The Turkish government has long been accused of at best turning a blind eye to the rise of IS – and at worst, actively backing the jihadists against the Assad regime. It has always denied the allegation.
But last week came the suicide bombing in Suruc, southern Turkey, in which 32 died and which Turkey blamed on a militant trained by IS. And then a firefight in which IS forces shot at Turkish border guards. That was, it appears, the final catalyst for Turkish involvement.
But Ankara’s strategy is complex. Alongside the IS strikes, Turkey has now bombed several PKK positions and arrested hundreds of suspected members of the group.
That, too, was prompted by last week’s violence, after the PKK killed Turkish police officers in the wake of the Suruc bombing, in retaliation for what they saw as Turkey’s collaboration with IS. Could Washington’s tacit toleration of the PKK strikes have been the price of Ankara’s involvement against IS?
Critics believe Turkey is only striking the jihadists as cover for going after its real enemy: the Kurds. Ankara’s reluctance to hit IS earlier, the argument goes, was actually a reluctance to help Kurds fighting IS militants. Now both can be bombed, Turkey is willing to get involved.
But there’s also potentially a domestic political consideration.
In June’s general election, the governing AK Party lost its majority and is now in coalition talks to form a government. If that fails, new elections would have to be held in which President Erdogan would hope the AKP could win back nationalist voters who had drifted away. By hitting the PKK and potentially ending the peace process – despised by nationalists – he could well achieve that and regain the AKP majority he craves.
The danger, though, is that this two-pronged attack will expose Turkey to more attacks by IS and foment more violence among Turkey’s Kurdish minority, spurred by the PKK.
Forty-thousand people died during the 30-year armed conflict between the PKK and the Turkish state. Turkey can ill afford a return to the bad old days of the 1990s. But the ghosts of the past could be reawakened.
A perilous game indeed.
In this 2013, file photo, a U.S. Air Force plane takes off from the Incirlik airbase, in southern Turkey.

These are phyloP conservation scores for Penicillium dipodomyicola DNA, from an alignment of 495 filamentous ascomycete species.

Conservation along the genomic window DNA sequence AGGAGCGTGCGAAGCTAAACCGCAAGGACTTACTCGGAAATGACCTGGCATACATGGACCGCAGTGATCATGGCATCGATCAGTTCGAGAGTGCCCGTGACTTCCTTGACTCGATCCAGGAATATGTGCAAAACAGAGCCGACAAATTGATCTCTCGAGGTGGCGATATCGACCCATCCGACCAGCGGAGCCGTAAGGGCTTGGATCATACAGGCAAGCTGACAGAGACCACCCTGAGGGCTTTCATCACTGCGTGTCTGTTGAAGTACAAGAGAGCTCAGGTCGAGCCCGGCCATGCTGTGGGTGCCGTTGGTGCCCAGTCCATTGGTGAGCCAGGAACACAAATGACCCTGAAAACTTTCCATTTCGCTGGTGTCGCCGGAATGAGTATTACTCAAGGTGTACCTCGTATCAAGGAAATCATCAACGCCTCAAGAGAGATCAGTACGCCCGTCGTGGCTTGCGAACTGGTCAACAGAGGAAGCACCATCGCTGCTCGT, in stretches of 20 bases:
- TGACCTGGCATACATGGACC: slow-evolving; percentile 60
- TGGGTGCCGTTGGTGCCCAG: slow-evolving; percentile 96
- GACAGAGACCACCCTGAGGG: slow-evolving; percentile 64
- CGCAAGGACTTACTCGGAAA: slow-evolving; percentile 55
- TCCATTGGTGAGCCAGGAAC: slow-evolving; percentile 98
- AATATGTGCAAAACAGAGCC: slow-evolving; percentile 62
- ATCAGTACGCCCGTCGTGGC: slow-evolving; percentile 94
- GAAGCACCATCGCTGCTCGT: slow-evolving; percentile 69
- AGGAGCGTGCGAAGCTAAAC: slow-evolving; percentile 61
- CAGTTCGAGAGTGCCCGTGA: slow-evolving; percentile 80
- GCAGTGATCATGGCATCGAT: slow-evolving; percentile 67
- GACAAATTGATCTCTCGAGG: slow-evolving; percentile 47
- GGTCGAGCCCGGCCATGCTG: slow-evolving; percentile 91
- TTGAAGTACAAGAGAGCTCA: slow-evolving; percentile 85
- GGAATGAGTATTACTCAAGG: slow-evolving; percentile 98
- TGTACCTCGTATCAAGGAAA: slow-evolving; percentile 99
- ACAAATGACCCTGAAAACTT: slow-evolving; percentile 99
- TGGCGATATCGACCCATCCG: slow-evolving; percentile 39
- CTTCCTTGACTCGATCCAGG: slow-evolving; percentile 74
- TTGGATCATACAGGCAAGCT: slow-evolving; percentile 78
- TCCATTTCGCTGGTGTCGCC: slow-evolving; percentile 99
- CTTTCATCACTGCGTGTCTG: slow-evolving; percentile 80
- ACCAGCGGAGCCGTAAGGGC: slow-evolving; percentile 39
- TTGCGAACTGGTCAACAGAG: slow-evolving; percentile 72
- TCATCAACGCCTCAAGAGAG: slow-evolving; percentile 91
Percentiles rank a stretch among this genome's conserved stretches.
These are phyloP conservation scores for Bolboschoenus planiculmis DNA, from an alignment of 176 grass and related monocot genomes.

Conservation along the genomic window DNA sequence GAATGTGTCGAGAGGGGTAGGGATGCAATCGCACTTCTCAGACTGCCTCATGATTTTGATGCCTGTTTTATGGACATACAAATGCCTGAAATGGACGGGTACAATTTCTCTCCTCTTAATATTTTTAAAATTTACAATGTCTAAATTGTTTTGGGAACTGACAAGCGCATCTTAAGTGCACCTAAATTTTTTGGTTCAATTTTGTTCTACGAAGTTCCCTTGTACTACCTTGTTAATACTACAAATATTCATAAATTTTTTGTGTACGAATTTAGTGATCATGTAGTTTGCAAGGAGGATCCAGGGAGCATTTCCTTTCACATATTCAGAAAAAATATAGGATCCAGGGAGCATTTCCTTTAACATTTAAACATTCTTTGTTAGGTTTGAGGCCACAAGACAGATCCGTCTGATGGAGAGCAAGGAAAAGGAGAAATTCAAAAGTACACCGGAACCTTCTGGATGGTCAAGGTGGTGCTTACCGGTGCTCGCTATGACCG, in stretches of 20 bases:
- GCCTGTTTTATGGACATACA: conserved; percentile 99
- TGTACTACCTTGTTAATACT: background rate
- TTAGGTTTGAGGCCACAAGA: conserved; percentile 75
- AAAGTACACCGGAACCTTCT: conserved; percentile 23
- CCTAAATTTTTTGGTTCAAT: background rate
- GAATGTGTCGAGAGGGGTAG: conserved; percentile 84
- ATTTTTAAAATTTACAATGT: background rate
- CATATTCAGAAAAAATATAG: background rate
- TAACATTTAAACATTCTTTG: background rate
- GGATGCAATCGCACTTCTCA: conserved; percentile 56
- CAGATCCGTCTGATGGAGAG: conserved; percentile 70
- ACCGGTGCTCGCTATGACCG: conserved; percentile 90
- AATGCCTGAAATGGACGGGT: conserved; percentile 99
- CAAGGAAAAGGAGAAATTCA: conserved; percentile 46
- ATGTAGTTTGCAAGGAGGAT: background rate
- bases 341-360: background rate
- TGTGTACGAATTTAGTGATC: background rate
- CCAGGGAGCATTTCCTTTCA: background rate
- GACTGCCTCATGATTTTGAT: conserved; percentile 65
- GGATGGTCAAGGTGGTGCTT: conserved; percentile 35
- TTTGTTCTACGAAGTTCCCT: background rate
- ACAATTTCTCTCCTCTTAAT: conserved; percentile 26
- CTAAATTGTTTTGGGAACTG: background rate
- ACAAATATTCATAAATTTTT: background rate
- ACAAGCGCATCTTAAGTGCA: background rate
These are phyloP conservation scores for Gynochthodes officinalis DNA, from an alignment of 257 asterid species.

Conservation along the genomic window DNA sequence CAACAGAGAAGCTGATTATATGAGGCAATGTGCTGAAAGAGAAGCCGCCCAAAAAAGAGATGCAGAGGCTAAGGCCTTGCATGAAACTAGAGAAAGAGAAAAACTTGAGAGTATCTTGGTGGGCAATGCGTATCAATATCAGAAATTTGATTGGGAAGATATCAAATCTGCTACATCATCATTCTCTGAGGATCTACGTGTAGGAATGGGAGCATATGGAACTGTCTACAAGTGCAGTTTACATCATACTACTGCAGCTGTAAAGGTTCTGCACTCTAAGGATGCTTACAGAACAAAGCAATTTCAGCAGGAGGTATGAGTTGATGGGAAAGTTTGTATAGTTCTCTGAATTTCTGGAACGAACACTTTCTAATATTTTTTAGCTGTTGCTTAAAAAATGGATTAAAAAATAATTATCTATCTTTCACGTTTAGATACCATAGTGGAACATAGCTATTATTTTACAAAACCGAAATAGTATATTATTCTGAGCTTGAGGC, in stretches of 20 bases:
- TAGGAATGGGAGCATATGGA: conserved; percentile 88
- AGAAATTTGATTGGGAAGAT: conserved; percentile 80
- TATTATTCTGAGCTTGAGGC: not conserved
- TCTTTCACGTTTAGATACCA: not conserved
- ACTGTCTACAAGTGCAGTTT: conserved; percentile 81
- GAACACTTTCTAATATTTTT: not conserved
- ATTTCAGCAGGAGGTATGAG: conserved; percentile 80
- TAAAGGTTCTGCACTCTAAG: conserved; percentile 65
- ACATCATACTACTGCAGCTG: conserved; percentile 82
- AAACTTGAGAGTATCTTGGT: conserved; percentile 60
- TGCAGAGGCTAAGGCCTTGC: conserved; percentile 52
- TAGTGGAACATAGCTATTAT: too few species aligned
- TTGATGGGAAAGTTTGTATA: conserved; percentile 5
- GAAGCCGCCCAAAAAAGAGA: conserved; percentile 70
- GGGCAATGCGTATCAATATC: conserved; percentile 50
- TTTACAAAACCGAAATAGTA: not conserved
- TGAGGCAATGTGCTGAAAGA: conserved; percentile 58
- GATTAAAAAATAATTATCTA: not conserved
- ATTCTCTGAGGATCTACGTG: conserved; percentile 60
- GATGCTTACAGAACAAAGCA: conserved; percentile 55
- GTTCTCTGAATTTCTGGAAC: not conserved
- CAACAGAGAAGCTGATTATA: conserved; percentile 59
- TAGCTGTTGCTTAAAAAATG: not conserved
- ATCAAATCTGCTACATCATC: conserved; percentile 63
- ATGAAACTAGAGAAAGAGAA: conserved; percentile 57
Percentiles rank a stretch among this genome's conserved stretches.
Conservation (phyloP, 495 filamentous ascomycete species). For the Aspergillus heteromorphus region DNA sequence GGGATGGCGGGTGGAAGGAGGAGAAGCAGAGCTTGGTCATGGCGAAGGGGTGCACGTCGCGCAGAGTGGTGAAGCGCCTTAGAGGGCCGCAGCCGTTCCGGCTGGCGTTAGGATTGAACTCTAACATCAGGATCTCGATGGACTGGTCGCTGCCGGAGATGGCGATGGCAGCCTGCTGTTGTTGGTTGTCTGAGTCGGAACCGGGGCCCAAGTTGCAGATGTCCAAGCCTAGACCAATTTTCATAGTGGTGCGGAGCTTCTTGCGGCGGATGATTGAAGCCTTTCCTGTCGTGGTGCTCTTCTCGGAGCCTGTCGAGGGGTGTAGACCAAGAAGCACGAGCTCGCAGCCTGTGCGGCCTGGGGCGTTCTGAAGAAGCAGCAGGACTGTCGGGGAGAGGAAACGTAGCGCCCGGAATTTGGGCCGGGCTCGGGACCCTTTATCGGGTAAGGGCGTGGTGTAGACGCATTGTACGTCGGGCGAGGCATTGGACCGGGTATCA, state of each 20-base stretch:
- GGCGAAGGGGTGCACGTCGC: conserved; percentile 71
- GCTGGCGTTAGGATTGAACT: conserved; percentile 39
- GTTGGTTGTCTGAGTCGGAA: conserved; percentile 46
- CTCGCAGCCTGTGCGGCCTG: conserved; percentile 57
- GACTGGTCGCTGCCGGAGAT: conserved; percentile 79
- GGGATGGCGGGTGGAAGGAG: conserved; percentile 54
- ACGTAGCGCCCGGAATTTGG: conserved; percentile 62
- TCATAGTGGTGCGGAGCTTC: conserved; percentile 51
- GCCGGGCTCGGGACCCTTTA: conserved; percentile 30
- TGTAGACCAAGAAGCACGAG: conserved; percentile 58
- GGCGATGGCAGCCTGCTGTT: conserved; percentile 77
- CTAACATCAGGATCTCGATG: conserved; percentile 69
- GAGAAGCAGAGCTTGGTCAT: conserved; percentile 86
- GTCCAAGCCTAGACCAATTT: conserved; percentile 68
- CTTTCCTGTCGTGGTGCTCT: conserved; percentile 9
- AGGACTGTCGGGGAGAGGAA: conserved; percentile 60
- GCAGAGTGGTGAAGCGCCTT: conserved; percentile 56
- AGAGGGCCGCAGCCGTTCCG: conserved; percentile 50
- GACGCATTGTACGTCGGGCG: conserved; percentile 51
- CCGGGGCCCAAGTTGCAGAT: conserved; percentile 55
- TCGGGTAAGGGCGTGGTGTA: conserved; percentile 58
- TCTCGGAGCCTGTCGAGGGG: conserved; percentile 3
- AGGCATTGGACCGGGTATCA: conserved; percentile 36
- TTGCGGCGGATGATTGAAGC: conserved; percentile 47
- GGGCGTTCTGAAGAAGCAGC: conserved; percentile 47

by Benjamin HarveyOnur Ant
Turkey carried out a second wave of airstrikes and broadened its targets to include Kurdish rebels as well as Islamic State, while police arrested militants from both groups in nationwide raids.
F-16 warplanes took off late Friday to bomb Islamic State positions, according to NTV and other local media, after carrying out initial strikes early the same day. Kurdish rebels in northern Iraq were also hit by airstrikes, according to the Turkish media and the Iraqi Kurdish news agency Rudaw. Meanwhile, at least 250 people were arrested across Turkey in an operation that involved about 5,000 police, Prime Minister Ahmet Davutoglu said.
Turkey’s actions against Islamic State follow months of U.S. pressure for the NATO member to take a more active role. Turkey acceded to another longstanding U.S. request this week by allowing use of a key base for airstrikes by American jets,
Yet Friday’s roundup of militants shows how differently the two allies still view the conflict in Syria. The U.S. has given air support to the Syrian Kurds, who have close ties with the autonomy-seeking PKK group in Turkey, as they battle jihadists. Turkey considers both sides to be terrorists.
“The raids are consistent with Turkey’s public comments about viewing the PKK and ISIS as equal threats,” said Aaron Stein, a non-resident fellow at the Atlantic Council’s Rafik Hariri Center for the Middle East.
That stance has infuriated Turkey’s Kurdish minority, as much as 20 percent of the population, and may further endanger the government’s stalled peace talks with the PKK to end a three-decade insurgency.
In his comments about the police raids, President Recep Tayyip Erdogan focused on the “separatist” threat of the PKK. The government will go after all “terrorist groups no matter what their names are,” he said.
The main legal Kurdish party said the police crackdown showed that Turkey isn’t sincere about fighting jihadists.
The government is “trying to give the appearance that it’s in a struggle against Islamic State,” but is using it as a cover to target political opponents at home, the People’s Democratic Party or HDP said in a statement. The group said some of its leaders were arrested in the raids.